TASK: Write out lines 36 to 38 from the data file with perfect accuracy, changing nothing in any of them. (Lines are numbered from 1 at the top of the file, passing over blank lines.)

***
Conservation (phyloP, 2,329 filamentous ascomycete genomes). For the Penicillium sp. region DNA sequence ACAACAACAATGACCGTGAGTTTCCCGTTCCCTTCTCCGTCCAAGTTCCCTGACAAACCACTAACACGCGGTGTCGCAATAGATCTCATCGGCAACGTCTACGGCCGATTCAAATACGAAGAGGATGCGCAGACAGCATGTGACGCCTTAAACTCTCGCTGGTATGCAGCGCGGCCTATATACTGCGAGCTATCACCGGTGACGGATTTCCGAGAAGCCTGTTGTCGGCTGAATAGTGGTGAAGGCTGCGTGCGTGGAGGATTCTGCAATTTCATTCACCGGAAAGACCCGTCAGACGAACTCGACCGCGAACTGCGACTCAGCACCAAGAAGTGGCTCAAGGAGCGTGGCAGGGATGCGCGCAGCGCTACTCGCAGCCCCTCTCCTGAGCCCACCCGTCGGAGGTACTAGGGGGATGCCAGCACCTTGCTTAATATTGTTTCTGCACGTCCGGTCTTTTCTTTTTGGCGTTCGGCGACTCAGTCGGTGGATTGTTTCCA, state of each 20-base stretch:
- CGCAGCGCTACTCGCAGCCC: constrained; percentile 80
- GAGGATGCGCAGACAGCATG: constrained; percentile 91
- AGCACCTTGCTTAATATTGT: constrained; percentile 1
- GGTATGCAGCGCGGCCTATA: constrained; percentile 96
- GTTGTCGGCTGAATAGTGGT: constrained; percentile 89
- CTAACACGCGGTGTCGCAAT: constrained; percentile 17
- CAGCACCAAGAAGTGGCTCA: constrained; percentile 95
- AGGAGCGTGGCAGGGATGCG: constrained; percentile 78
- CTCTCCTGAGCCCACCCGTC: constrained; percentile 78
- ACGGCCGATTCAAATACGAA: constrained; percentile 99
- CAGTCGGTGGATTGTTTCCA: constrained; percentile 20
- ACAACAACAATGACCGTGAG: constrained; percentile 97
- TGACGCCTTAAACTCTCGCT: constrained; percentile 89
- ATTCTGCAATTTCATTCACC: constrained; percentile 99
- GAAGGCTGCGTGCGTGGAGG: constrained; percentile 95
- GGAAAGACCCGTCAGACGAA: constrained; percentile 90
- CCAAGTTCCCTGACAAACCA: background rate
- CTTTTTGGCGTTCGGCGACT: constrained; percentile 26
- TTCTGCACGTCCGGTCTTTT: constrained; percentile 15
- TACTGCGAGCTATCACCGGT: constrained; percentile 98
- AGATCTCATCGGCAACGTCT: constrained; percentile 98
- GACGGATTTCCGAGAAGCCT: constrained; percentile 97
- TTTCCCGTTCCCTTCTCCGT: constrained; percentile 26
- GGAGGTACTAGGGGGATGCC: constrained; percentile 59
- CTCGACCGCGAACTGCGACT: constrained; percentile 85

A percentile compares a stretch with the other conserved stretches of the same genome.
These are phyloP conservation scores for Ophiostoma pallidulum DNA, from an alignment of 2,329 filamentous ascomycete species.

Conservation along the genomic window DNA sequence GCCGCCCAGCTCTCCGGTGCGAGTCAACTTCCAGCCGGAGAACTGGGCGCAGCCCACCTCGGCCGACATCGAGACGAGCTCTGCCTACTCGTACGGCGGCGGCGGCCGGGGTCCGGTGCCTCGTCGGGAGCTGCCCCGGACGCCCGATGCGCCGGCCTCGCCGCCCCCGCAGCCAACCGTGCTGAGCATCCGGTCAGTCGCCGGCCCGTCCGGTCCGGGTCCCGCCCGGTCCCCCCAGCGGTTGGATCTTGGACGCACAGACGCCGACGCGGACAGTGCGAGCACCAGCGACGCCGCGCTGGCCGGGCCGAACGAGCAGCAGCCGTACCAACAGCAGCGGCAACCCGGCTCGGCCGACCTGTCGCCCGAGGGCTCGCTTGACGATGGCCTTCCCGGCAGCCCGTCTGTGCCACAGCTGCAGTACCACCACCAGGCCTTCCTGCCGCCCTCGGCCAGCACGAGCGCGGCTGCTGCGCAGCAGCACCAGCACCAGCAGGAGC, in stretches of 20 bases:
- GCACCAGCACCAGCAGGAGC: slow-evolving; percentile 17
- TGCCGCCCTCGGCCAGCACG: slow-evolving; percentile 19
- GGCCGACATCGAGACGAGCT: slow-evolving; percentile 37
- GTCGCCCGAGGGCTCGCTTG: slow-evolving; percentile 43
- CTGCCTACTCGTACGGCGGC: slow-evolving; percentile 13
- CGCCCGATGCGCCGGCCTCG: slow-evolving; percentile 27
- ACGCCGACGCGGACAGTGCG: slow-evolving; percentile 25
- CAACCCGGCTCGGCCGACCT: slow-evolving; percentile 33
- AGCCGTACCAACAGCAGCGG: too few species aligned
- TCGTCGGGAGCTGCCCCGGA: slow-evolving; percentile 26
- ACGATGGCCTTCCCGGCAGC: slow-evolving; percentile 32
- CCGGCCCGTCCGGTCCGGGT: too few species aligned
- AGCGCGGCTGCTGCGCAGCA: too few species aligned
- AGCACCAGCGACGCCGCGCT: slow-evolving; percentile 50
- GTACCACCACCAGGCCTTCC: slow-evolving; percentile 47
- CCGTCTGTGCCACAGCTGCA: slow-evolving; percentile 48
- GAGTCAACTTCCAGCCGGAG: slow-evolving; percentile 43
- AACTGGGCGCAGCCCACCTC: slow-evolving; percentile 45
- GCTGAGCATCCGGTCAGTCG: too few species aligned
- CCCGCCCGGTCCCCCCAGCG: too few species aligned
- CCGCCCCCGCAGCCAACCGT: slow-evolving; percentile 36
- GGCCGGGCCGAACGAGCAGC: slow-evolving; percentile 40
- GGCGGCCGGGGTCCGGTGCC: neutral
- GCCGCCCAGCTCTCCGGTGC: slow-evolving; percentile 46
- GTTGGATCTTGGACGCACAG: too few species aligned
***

- ACGCCGACGCGGACAGTGCG: slow-evolving; percentile 25
- CAACCCGGCTCGGCCGACCT: slow-evolving; percentile 33
- AGCCGTACCAACAGCAGCGG: too few species aligned